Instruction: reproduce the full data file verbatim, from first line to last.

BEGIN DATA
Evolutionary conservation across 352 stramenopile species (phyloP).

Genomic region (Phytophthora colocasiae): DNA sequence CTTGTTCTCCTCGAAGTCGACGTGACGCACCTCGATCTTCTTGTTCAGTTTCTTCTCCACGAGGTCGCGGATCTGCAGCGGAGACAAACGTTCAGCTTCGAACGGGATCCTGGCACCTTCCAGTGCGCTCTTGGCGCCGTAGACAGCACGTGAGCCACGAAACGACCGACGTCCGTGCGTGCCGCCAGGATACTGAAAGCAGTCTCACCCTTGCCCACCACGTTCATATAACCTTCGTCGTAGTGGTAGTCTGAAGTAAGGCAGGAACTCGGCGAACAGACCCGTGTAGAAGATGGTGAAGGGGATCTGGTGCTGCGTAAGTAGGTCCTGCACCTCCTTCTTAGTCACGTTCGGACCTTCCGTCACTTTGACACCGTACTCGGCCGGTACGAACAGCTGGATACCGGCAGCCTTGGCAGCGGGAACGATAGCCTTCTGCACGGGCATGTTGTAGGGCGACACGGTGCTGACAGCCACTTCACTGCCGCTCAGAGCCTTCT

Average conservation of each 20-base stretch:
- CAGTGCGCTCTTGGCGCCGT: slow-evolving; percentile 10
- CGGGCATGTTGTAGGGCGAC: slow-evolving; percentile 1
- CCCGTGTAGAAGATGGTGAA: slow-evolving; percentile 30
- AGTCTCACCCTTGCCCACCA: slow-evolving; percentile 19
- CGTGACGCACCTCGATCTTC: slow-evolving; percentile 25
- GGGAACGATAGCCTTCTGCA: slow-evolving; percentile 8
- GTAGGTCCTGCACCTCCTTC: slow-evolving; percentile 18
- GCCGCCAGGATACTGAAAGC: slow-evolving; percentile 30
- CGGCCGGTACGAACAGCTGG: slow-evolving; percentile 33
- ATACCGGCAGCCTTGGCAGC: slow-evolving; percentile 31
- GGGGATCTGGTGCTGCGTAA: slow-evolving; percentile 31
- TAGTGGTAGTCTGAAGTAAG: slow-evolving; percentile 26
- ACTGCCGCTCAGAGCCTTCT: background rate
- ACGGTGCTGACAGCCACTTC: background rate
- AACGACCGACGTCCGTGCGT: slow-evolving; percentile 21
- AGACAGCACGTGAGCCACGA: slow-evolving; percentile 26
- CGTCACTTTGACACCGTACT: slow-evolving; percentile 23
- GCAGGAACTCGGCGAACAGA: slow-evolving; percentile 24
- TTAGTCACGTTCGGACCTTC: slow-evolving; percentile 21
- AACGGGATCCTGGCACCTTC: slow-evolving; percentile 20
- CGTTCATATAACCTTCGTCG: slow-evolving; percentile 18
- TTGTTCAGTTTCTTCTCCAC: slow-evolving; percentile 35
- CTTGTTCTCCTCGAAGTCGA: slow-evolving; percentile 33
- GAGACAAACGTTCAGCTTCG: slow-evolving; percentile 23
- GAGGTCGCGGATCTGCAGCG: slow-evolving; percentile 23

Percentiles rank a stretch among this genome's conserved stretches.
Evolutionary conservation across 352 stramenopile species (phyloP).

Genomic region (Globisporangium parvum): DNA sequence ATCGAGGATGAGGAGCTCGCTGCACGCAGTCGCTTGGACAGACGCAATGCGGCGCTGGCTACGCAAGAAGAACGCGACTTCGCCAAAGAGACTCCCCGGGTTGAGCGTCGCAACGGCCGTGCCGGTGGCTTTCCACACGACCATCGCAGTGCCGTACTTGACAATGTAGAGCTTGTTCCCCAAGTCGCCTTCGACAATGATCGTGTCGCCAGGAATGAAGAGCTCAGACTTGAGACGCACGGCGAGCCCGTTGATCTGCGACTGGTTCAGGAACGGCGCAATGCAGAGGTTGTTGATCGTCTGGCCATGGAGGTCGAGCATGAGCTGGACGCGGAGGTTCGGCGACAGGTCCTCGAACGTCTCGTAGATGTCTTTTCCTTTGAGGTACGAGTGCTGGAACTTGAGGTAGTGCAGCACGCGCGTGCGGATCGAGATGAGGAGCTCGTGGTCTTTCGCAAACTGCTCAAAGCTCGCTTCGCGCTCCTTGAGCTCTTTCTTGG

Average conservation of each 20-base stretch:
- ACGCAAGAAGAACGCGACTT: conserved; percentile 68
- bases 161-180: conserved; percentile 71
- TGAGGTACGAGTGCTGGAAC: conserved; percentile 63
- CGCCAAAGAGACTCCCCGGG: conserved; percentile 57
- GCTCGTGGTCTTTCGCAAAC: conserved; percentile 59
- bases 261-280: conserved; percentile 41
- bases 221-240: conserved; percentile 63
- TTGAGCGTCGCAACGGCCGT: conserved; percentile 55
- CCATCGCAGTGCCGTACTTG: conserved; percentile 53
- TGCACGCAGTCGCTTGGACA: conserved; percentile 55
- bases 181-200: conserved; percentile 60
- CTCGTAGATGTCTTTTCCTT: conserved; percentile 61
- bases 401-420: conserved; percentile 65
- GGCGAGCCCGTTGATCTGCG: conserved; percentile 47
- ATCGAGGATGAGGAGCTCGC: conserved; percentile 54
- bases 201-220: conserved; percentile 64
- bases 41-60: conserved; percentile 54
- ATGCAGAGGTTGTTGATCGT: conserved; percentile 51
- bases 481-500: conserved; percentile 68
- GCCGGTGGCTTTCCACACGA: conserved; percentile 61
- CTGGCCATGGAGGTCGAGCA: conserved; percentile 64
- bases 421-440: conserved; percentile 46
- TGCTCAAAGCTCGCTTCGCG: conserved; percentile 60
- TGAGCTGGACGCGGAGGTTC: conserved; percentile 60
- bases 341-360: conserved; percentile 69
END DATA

Evolutionary conservation across 352 stramenopile species (phyloP).

Genomic region (Phytophthora colocasiae): DNA sequence CTTGTTCTCCTCGAAGTCGACGTGACGCACCTCGATCTTCTTGTTCAGTTTCTTCTCCACGAGGTCGCGGATCTGCAGCGGAGACAAACGTTCAGCTTCGAACGGGATCCTGGCACCTTCCAGTGCGCTCTTGGCGCCGTAGACAGCACGTGAGCCACGAAACGACCGACGTCCGTGCGTGCCGCCAGGATACTGAAAGCAGTCTCACCCTTGCCCACCACGTTCATATAACCTTCGTCGTAGTGGTAGTCTGAAGTAAGGCAGGAACTCGGCGAACAGACCCGTGTAGAAGATGGTGAAGGGGATCTGGTGCTGCGTAAGTAGGTCCTGCACCTCCTTCTTAGTCACGTTCGGACCTTCCGTCACTTTGACACCGTACTCGGCCGGTACGAACAGCTGGATACCGGCAGCCTTGGCAGCGGGAACGATAGCCTTCTGCACGGGCATGTTGTAGGGCGACACGGTGCTGACAGCCACTTCACTGCCGCTCAGAGCCTTCT

Average conservation of each 20-base stretch:
- CAGTGCGCTCTTGGCGCCGT: slow-evolving; percentile 10
- CGGGCATGTTGTAGGGCGAC: slow-evolving; percentile 1
- CCCGTGTAGAAGATGGTGAA: slow-evolving; percentile 30
- AGTCTCACCCTTGCCCACCA: slow-evolving; percentile 19
- CGTGACGCACCTCGATCTTC: slow-evolving; percentile 25
- GGGAACGATAGCCTTCTGCA: slow-evolving; percentile 8
- GTAGGTCCTGCACCTCCTTC: slow-evolving; percentile 18
- GCCGCCAGGATACTGAAAGC: slow-evolving; percentile 30
- CGGCCGGTACGAACAGCTGG: slow-evolving; percentile 33
- ATACCGGCAGCCTTGGCAGC: slow-evolving; percentile 31
- GGGGATCTGGTGCTGCGTAA: slow-evolving; percentile 31
- TAGTGGTAGTCTGAAGTAAG: slow-evolving; percentile 26
- ACTGCCGCTCAGAGCCTTCT: background rate
- ACGGTGCTGACAGCCACTTC: background rate
- AACGACCGACGTCCGTGCGT: slow-evolving; percentile 21
- AGACAGCACGTGAGCCACGA: slow-evolving; percentile 26
- CGTCACTTTGACACCGTACT: slow-evolving; percentile 23
- GCAGGAACTCGGCGAACAGA: slow-evolving; percentile 24
- TTAGTCACGTTCGGACCTTC: slow-evolving; percentile 21
- AACGGGATCCTGGCACCTTC: slow-evolving; percentile 20
- CGTTCATATAACCTTCGTCG: slow-evolving; percentile 18
- TTGTTCAGTTTCTTCTCCAC: slow-evolving; percentile 35
- CTTGTTCTCCTCGAAGTCGA: slow-evolving; percentile 33
- GAGACAAACGTTCAGCTTCG: slow-evolving; percentile 23
- GAGGTCGCGGATCTGCAGCG: slow-evolving; percentile 23

Percentiles rank a stretch among this genome's conserved stretches.
Evolutionary conservation across 352 stramenopile species (phyloP).

Genomic region (Globisporangium parvum): DNA sequence ATCGAGGATGAGGAGCTCGCTGCACGCAGTCGCTTGGACAGACGCAATGCGGCGCTGGCTACGCAAGAAGAACGCGACTTCGCCAAAGAGACTCCCCGGGTTGAGCGTCGCAACGGCCGTGCCGGTGGCTTTCCACACGACCATCGCAGTGCCGTACTTGACAATGTAGAGCTTGTTCCCCAAGTCGCCTTCGACAATGATCGTGTCGCCAGGAATGAAGAGCTCAGACTTGAGACGCACGGCGAGCCCGTTGATCTGCGACTGGTTCAGGAACGGCGCAATGCAGAGGTTGTTGATCGTCTGGCCATGGAGGTCGAGCATGAGCTGGACGCGGAGGTTCGGCGACAGGTCCTCGAACGTCTCGTAGATGTCTTTTCCTTTGAGGTACGAGTGCTGGAACTTGAGGTAGTGCAGCACGCGCGTGCGGATCGAGATGAGGAGCTCGTGGTCTTTCGCAAACTGCTCAAAGCTCGCTTCGCGCTCCTTGAGCTCTTTCTTGG

Average conservation of each 20-base stretch:
- ACGCAAGAAGAACGCGACTT: conserved; percentile 68
- bases 161-180: conserved; percentile 71
- TGAGGTACGAGTGCTGGAAC: conserved; percentile 63
- CGCCAAAGAGACTCCCCGGG: conserved; percentile 57
- GCTCGTGGTCTTTCGCAAAC: conserved; percentile 59
- bases 261-280: conserved; percentile 41
- bases 221-240: conserved; percentile 63
- TTGAGCGTCGCAACGGCCGT: conserved; percentile 55
- CCATCGCAGTGCCGTACTTG: conserved; percentile 53
- TGCACGCAGTCGCTTGGACA: conserved; percentile 55
- bases 181-200: conserved; percentile 60
- CTCGTAGATGTCTTTTCCTT: conserved; percentile 61
- bases 401-420: conserved; percentile 65
- GGCGAGCCCGTTGATCTGCG: conserved; percentile 47
- ATCGAGGATGAGGAGCTCGC: conserved; percentile 54
- bases 201-220: conserved; percentile 64
- bases 41-60: conserved; percentile 54
- ATGCAGAGGTTGTTGATCGT: conserved; percentile 51
- bases 481-500: conserved; percentile 68
- GCCGGTGGCTTTCCACACGA: conserved; percentile 61
- CTGGCCATGGAGGTCGAGCA: conserved; percentile 64
- bases 421-440: conserved; percentile 46
- TGCTCAAAGCTCGCTTCGCG: conserved; percentile 60
- TGAGCTGGACGCGGAGGTTC: conserved; percentile 60
- bases 341-360: conserved; percentile 69